I hate to ruin a good chili with excess cheese just because I'm too weak for it!
January 26, 2006 12:06 PM   Subscribe

Is there an easy yardstick for judging spiciness pre-cooking? Especially re: chili recipes

I'm working on developing my own chili but every time I try I wind up with a dish that's too hot for me. I'm a beginning cook and there a lot of ingredients that I just don't have a good feel for yet. I know the best way to get that is to keep experimenting and trying different variations, but there's so many recipes out there!

I am somewhat of a wimp about these things (I like chorizo sausage but andouille kicks my ass; generic "hot" Italian sausage from the grocery store is okay for spaghetti but only with a tall glass of milk; I can only eat Thai if they're kind enough to make it "mild" or maybe "mild-plus" for me, etc.) I have had a look at some of the other chili threads and am intrigued by the Cincinnati chili and this Texas-style chili with beer, but, again, how hot on a scale of spicy are these likely to be?
posted by e^2 to Food & Drink (18 answers total) 1 user marked this as a favorite
Different people have vastly different threshold levels for what is "too hot". I couldn't imagine there could be any yardstick that would work for everyone. Not to mention that everyone uses different types of chili powder all of which can be differently spicy. You will have to use your best judgement of what you like. The best way is to add to the pot a small amount at a time and keep taste-testing until you are happy. Do it in increments of 1/4 teaspoon and keep count.
posted by JJ86 at 12:40 PM on January 26, 2006

Best answer: Here's Wikipedia's entry on the Scoville scale of hotness and the relative heat of common chile peppers. It doesn't completely answer your question, but gives you a point of reference.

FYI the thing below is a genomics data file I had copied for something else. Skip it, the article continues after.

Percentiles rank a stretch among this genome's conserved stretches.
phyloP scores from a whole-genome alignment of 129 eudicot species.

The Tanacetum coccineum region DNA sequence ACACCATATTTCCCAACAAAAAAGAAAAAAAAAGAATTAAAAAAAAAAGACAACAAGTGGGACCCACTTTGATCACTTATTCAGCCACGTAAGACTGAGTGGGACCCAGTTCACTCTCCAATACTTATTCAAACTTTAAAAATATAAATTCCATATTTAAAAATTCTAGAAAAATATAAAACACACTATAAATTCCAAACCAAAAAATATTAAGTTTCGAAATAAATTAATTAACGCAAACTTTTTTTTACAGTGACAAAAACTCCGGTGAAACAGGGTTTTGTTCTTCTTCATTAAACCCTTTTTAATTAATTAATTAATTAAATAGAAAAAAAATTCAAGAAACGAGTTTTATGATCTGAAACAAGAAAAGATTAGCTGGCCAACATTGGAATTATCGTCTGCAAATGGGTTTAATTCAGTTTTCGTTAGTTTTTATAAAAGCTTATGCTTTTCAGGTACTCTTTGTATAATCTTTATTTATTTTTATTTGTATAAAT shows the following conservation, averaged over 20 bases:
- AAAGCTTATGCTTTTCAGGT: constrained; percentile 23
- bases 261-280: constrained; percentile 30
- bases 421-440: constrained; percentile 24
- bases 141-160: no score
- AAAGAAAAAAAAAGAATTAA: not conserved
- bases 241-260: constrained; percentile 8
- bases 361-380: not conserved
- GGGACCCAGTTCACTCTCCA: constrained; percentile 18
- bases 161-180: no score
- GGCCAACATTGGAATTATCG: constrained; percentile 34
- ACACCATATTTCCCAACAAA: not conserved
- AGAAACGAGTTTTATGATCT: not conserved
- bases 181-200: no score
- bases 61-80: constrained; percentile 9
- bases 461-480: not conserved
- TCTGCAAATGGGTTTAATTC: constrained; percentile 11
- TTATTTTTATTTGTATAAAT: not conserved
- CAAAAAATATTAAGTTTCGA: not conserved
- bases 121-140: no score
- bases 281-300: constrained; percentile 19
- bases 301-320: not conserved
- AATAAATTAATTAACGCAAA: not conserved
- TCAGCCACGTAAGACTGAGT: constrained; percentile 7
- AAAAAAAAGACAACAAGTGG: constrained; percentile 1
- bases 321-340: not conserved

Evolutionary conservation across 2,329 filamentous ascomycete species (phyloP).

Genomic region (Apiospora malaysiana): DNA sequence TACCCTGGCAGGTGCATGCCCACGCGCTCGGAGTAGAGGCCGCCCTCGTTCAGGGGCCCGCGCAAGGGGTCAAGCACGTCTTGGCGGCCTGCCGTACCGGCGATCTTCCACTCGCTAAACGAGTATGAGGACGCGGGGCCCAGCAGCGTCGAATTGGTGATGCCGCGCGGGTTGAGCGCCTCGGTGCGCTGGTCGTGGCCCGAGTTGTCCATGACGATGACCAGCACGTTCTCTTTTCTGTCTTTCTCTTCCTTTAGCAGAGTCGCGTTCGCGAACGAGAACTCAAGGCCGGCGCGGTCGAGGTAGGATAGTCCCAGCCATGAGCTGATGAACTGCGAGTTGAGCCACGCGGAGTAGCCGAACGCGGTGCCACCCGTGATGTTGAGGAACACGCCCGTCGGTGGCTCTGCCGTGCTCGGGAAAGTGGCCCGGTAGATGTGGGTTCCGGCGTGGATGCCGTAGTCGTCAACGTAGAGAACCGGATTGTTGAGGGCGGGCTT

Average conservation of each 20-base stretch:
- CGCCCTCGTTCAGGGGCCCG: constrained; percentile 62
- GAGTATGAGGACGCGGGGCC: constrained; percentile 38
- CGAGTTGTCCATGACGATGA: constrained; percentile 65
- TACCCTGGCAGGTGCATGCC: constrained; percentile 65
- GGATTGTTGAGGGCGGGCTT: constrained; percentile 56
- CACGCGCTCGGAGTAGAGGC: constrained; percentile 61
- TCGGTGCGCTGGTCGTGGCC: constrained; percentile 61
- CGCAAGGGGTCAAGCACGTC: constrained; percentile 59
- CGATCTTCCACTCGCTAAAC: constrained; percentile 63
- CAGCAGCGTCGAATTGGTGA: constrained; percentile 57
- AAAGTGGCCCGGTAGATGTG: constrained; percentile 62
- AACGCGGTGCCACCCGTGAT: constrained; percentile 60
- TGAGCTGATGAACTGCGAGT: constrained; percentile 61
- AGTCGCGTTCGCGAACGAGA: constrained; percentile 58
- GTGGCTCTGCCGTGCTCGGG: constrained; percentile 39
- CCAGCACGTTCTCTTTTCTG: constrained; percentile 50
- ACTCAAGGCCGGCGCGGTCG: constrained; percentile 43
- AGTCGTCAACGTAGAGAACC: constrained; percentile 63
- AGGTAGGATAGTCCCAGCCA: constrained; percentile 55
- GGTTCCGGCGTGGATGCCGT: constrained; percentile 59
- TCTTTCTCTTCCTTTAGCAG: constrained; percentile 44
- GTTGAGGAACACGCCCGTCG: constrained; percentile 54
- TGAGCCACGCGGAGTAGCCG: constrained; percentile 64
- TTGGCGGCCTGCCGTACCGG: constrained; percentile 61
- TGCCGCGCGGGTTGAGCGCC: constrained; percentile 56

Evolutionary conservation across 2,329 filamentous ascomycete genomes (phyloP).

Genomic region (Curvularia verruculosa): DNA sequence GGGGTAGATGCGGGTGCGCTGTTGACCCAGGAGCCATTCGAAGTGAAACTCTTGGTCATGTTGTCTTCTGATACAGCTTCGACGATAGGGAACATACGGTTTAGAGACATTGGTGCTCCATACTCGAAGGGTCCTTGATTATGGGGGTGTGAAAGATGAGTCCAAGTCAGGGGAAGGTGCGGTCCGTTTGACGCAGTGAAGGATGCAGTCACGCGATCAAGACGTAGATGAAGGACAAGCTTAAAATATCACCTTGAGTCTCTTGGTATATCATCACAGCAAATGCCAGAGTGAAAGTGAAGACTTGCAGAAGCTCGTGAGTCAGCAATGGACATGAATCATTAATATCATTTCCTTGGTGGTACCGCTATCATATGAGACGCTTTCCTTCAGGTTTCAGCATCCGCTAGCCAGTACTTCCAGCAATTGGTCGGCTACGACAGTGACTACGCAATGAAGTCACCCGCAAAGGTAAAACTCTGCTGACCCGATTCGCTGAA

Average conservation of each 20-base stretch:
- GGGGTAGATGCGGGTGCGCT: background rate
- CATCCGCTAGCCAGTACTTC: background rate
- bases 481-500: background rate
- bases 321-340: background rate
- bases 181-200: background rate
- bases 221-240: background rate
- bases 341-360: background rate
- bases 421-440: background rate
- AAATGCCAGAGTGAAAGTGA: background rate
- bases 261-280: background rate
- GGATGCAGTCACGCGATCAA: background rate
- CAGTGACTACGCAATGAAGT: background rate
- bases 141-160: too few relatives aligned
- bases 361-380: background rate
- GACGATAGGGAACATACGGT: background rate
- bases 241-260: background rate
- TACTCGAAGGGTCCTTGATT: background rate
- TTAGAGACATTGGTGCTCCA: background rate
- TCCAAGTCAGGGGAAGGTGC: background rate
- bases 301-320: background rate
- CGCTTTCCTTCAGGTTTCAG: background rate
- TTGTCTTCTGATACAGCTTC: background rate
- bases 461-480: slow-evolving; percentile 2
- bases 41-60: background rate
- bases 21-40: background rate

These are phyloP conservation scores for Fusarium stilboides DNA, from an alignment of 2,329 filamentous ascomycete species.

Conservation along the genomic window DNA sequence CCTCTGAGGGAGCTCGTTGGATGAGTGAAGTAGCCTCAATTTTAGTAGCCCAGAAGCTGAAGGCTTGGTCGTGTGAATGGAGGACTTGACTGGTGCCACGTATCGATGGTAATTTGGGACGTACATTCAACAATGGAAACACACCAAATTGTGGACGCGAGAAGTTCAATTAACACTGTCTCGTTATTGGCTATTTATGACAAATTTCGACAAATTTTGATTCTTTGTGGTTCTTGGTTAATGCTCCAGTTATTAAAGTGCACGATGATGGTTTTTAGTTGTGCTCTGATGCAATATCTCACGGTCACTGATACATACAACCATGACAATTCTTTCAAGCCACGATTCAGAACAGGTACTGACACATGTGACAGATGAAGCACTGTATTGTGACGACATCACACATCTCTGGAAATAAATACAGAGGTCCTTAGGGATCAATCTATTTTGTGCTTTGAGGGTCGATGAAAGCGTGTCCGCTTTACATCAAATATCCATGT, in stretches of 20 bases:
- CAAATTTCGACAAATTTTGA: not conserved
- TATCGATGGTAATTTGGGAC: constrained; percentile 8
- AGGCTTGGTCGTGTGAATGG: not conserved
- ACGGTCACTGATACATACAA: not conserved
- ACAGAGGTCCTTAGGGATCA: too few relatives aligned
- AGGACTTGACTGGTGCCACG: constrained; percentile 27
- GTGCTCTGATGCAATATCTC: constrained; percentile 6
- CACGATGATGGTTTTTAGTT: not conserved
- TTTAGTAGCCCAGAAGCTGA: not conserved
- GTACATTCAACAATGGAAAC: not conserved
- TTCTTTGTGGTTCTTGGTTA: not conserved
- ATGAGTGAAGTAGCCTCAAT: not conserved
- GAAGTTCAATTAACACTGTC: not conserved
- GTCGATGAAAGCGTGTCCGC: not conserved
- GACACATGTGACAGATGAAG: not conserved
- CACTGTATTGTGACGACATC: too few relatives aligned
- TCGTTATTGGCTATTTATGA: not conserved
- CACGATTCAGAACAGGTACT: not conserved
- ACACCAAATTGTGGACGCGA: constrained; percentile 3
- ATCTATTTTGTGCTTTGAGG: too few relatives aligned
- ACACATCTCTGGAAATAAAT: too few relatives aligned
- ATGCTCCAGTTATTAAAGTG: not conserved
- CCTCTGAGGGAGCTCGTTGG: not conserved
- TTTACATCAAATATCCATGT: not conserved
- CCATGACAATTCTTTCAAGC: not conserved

That Cincinnatic chili recipe contains no chiles, only "chili powder", which is mostly paprika with a little cayenne. It is not very spicy (if by "spicy" you mean "hot"). The Texas chile has several different chiles in it and is likely to be quite hot.
posted by briank at 12:43 PM on January 26, 2006

Cincinnati person here. Cincinnati chilli doesn't have any heat at all (or at least that I can tell).

Definitely concur with JJ86 suggestion. Make a batch with just a mild chili like a New Mexico. Then the next batch try a New Mexico and a Serrano and then so on. You'll eventually find the right blend of taste and spicyness that is appropriate for you.
posted by mmascolino at 12:51 PM on January 26, 2006

McCormick ground Chipotle Chile is your friend. It can be found in most grocery stores.

It is quite hot, but but adds nice flavor and heat AND doesn't require much cooking in time.

So, make a big batch of mildest chili then heat up a serving worth with a little added chipotle. I get the impression that you might tolerate 1/16 to 1/8 teaspoon per serving.
posted by MonkeySaltedNuts at 1:04 PM on January 26, 2006 [1 favorite]